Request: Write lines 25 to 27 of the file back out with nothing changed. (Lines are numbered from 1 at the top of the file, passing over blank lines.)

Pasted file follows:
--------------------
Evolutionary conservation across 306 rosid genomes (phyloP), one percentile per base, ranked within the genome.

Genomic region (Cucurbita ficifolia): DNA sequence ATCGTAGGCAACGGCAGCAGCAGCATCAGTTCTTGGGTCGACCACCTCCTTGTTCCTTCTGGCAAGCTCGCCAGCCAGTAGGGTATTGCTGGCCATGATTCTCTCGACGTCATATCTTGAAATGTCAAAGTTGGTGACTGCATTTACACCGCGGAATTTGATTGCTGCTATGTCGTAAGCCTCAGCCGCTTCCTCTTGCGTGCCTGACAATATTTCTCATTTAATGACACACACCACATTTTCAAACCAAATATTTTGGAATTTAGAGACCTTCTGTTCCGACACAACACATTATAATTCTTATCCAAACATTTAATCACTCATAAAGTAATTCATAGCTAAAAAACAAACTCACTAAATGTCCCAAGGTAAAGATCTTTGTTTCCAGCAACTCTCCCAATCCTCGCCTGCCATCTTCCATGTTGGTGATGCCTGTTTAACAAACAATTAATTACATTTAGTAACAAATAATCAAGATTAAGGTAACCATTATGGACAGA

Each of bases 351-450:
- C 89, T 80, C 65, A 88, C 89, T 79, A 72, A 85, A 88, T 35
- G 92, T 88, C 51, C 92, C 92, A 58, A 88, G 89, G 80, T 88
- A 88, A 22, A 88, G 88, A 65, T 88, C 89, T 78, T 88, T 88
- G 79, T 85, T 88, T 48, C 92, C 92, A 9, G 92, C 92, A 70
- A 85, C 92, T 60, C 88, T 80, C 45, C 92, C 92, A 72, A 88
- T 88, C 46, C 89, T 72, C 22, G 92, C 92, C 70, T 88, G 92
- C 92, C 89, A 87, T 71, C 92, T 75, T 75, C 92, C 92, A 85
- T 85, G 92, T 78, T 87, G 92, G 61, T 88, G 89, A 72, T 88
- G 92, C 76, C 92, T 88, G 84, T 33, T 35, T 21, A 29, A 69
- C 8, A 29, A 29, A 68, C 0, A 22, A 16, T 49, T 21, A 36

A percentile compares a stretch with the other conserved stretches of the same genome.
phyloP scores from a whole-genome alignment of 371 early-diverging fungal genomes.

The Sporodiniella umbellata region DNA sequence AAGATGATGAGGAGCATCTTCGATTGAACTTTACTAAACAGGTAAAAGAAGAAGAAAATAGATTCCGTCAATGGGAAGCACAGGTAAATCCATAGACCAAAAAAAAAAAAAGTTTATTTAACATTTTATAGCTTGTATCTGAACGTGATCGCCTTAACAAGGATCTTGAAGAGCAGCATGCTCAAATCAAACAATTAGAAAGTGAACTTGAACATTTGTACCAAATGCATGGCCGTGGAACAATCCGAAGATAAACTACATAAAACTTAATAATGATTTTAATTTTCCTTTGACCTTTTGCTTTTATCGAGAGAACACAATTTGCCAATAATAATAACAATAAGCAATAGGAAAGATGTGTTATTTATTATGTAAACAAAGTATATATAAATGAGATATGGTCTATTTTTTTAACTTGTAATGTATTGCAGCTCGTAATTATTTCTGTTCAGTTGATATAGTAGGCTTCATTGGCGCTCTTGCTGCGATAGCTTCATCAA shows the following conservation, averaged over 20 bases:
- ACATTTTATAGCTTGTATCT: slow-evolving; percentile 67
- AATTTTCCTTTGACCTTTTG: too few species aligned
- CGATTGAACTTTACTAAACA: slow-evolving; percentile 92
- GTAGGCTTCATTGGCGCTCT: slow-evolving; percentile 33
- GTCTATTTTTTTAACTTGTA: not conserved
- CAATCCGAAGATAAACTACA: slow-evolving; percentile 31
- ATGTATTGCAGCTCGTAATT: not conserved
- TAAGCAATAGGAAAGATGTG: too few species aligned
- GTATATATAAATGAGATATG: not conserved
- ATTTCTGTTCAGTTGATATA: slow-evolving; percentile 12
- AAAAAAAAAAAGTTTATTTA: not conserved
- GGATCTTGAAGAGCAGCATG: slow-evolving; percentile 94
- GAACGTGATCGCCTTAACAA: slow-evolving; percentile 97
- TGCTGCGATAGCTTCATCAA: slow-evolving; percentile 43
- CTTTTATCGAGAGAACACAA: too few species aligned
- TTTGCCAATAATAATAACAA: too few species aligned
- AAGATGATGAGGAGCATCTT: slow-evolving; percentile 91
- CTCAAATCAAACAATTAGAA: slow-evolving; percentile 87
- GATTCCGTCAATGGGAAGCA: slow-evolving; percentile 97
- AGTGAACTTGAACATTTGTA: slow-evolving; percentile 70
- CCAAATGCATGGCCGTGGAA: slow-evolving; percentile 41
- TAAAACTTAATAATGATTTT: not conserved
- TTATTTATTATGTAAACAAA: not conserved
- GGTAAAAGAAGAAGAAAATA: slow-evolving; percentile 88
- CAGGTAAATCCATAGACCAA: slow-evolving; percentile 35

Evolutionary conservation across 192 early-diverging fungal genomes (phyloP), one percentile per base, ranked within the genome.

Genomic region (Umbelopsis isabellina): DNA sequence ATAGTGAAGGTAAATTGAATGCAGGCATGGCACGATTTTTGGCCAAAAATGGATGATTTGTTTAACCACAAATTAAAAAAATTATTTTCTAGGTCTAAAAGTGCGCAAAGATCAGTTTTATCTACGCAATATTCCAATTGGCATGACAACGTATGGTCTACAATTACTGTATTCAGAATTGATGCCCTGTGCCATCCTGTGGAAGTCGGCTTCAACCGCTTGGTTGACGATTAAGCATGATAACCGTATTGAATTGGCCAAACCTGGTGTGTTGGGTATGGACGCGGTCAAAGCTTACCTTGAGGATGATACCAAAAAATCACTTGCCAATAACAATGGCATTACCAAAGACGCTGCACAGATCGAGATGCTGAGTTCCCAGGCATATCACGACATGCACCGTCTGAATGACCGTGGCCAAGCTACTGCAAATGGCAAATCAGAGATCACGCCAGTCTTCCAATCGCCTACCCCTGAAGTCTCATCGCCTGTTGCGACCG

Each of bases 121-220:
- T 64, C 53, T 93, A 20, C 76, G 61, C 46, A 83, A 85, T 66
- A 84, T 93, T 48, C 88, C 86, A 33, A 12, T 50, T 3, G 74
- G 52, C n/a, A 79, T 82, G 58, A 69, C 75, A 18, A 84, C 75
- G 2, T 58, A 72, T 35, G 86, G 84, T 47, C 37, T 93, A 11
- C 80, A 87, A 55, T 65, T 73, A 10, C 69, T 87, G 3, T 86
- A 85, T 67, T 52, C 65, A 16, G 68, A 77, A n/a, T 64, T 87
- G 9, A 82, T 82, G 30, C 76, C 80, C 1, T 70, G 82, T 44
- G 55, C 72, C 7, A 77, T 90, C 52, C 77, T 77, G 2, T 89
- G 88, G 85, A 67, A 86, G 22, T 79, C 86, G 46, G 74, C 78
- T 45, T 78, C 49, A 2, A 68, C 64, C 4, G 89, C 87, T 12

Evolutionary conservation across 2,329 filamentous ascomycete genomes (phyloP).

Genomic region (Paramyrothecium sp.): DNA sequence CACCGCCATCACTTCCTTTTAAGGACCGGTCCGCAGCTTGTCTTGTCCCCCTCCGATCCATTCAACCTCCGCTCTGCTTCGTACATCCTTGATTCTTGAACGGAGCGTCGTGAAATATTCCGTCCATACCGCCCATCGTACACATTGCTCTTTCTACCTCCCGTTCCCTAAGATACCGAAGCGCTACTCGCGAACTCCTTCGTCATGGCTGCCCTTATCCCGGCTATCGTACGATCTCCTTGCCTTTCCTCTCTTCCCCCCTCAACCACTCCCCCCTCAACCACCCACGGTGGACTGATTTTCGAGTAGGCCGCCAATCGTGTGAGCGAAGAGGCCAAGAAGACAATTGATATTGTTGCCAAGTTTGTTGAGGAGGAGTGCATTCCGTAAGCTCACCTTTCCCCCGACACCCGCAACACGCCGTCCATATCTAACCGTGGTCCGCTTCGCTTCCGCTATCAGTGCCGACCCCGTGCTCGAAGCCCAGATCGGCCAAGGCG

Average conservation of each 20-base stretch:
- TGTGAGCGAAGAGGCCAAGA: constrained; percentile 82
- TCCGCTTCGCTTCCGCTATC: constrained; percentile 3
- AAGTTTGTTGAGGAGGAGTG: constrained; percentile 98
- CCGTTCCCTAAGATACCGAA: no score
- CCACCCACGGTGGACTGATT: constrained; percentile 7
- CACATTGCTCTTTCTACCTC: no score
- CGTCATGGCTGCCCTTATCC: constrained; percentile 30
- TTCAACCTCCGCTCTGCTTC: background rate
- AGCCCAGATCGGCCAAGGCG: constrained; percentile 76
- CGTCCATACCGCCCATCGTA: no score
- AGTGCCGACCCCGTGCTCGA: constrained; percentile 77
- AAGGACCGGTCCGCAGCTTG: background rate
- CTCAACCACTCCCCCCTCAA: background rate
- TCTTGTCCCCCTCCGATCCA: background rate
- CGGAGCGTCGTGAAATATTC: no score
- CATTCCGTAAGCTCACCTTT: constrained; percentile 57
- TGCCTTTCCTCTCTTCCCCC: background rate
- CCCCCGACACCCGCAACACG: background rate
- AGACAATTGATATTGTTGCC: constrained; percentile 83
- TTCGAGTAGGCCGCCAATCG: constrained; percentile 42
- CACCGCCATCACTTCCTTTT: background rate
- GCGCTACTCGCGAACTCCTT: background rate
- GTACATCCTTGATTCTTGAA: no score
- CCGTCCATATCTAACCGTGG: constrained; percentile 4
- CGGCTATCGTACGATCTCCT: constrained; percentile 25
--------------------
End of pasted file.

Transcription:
- GTATATATAAATGAGATATG: not conserved
- ATTTCTGTTCAGTTGATATA: slow-evolving; percentile 12
- AAAAAAAAAAAGTTTATTTA: not conserved